President Trump's endorsement of Alabama Senate candidate Roy Moore on Monday marked a victory for the efforts of Steve Bannon, the former White House chief strategist who backed Moore through a sexual misconduct scandal that saw most Republicans abandon the candidate.
Trump's endorsement of Moore came days after the president and Bannon spoke privately, a source close to Bannon told the Washington Examiner. That source did not provide details on what the two discussed when they spoke within the past week.
But Trump's decision to throw his support behind Moore, who faces allegations of pursuing inappropriate relationships with teenagers when he was in his 30s, could tighten a race that had already begun to shift in Moore's favor. Trump withheld strong criticism or praise of Moore in the immediate aftermath of the sexual misconduct allegations, even as Senate Majority Leader Mitch McConnell called for Moore to drop out of the special election contest.
Bannon and his allies did not back away from Moore during the intense controversy that followed the first wave of accusations. The Breitbart News chair had supported Moore in the GOP primary that saw Trump campaign on behalf of Sen. Luther Strange, who was appointed to fill Attorney General Jeff Sessions' seat and then lost to Moore in the primary.
The White House noted that Trump spoke to Moore on the phone from Air Force One on Monday after he endorsed the former state supreme court judge via Twitter.
"The president had a positive call with Judge Roy Moore during which they discussed the state of the Alabama Senate race and the president endorsed Judge Moore's campaign," principal deputy press secretary Raj Shah said in a statement.
The White House did not immediately respond to a request for comment about Trump's contact with Bannon.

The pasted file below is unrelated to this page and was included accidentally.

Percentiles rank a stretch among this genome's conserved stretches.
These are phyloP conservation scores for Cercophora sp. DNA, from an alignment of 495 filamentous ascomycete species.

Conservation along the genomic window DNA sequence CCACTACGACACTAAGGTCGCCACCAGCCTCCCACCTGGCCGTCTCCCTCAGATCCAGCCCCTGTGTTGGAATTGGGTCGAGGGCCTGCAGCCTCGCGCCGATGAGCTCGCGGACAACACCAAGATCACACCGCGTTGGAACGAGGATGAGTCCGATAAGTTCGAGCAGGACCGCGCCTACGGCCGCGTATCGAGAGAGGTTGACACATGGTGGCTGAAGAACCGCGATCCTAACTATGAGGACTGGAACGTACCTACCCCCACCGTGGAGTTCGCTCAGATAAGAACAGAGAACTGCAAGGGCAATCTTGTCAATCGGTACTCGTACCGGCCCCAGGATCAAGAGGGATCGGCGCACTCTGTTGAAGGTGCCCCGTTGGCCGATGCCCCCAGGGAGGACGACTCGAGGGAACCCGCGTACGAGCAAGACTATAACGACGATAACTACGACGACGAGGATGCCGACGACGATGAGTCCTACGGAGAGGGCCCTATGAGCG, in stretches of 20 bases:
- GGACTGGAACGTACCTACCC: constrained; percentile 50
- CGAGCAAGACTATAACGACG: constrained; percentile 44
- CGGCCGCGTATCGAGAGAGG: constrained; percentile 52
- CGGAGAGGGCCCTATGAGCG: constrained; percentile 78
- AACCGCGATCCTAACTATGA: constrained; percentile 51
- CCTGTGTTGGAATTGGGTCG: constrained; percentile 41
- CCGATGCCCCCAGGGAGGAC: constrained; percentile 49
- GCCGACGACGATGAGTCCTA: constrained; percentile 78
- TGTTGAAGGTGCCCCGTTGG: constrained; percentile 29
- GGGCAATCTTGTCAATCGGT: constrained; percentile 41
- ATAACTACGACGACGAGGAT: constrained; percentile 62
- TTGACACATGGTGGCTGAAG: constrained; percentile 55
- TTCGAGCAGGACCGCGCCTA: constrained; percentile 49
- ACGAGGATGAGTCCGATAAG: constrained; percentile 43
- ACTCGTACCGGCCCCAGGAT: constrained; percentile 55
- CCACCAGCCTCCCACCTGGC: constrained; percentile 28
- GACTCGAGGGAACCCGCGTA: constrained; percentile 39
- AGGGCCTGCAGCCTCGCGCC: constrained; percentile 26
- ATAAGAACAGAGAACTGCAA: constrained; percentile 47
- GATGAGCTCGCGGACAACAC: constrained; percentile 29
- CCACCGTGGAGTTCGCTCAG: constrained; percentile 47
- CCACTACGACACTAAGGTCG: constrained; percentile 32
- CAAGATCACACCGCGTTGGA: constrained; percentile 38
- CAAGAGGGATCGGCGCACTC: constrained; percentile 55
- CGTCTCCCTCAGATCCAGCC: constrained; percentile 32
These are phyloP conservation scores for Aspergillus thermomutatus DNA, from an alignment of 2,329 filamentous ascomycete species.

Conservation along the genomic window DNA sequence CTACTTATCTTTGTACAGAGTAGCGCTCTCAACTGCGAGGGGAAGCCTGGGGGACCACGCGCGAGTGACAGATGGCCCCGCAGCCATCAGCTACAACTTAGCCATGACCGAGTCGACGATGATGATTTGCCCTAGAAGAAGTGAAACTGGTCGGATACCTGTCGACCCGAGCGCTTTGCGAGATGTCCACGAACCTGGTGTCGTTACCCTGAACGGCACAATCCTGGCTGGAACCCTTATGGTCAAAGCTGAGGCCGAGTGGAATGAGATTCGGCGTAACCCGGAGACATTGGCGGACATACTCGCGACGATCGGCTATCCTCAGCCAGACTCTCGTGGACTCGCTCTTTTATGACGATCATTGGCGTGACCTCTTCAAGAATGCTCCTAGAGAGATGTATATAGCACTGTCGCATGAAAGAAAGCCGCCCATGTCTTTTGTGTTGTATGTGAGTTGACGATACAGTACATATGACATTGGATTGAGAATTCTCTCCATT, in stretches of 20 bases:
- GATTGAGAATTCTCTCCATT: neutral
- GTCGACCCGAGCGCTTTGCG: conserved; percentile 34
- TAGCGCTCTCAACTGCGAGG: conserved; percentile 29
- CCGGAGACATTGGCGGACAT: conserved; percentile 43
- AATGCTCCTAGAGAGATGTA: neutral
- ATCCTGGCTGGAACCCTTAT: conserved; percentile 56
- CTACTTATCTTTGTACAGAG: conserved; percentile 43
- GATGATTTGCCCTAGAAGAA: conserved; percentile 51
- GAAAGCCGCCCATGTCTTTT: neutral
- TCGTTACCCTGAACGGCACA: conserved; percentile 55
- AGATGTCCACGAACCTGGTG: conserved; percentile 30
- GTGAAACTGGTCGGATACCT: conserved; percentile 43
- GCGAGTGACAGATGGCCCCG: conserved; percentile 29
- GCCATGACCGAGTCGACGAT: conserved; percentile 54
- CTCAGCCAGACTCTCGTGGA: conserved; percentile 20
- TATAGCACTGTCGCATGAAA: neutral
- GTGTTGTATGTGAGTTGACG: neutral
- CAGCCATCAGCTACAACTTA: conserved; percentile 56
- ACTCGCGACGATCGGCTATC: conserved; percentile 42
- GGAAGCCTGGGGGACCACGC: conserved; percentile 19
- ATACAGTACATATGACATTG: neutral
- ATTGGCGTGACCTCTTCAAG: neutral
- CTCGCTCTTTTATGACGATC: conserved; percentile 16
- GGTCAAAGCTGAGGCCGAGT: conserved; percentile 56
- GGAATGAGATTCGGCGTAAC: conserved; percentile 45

Andy Surabian, senior adviser to Great America Alliance and a close Bannon ally, said the president's endorsement Monday marked a blow to McConnell, who supported Strange in the primary and pushed Moore to leave the race over the allegations.
"This is a victory for President Trump's entire America First movement and a YUGE loss for Mitch McConnell and his allies, who did everything in their power to pressure the [White House] to throw Moore under the bus and elect a liberal Democrat in Alabama," Surabian told the Washington Examiner in an email.
"Everyday it becomes more clear that McConnell's influence over the Republican Party is waning," Surabian added. "He has no sway over Republican voters across the country, Senate candidates are embarrassed to be associated with him because of his toxicity and he's been dislodged as the titular head of the party in Washington."
Moore has pledged to vote against McConnell for majority leader should he win the special election on Dec. 12. Polls have shown Moore regaining some support among Alabama voters as the shock of the sexual harassment allegations has subsided.
Trump will not campaign in Alabama on Moore's behalf, but will hold a rally in Pensacola, Fla. before voters head to the polls. The city is close to the Alabama border and shares a media market with voters in that state.